Early Mortality Declines at the Dawn of Modern Growth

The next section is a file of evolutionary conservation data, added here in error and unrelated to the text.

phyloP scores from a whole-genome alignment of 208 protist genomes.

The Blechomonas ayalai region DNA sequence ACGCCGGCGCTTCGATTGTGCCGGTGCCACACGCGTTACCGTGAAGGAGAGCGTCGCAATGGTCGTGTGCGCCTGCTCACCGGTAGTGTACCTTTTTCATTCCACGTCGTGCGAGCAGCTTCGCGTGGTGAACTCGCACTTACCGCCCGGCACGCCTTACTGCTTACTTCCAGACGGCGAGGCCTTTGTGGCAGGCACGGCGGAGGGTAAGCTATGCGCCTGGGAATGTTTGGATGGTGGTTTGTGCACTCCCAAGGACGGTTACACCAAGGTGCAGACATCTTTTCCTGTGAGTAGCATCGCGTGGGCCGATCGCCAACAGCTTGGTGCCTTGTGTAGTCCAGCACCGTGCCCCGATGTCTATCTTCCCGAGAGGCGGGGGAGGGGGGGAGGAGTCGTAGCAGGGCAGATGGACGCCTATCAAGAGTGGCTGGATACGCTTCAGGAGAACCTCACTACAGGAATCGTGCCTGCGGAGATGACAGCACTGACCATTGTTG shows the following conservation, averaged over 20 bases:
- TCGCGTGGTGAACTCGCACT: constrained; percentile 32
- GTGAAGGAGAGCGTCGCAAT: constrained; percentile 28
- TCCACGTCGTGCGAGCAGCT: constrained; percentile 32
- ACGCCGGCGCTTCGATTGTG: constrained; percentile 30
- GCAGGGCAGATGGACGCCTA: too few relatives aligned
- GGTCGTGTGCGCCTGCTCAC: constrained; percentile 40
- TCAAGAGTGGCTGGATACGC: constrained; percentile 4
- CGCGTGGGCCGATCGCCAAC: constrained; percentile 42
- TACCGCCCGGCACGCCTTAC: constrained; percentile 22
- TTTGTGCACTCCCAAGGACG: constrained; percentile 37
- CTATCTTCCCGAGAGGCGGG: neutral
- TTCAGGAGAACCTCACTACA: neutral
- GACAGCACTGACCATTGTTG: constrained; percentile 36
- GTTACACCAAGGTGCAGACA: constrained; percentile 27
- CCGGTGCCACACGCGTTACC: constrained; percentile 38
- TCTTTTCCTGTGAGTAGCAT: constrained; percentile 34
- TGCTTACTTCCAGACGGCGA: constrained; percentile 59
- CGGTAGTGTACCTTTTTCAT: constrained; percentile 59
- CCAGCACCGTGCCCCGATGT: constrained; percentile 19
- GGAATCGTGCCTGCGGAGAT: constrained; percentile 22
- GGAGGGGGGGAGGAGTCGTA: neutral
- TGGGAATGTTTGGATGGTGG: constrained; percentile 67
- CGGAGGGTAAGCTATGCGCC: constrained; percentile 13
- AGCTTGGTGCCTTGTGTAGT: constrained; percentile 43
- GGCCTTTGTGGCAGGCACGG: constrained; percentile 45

We explore the hypothesis that demographic changes which began in the seventeenth and eighteenth centuries are at the root of the acceleration in growth rates at the dawn of the modern age. During this period, life tables for Geneva and Venice show a decline in adult mortality; French marriage registers reveal an important increase in literacy; historians measure an acceleration of economic growth. We develop an endogenous growth model with a realistic survival law in which rising longevity increases individual incentives to invest in education and fosters growth. We quantitatively estimate that the observed improvements in adult mortality account for 70% of the growth acceleration in the pre-industrial age. Copyright The editors of the "Scandinavian Journal of Economics", 2003 .
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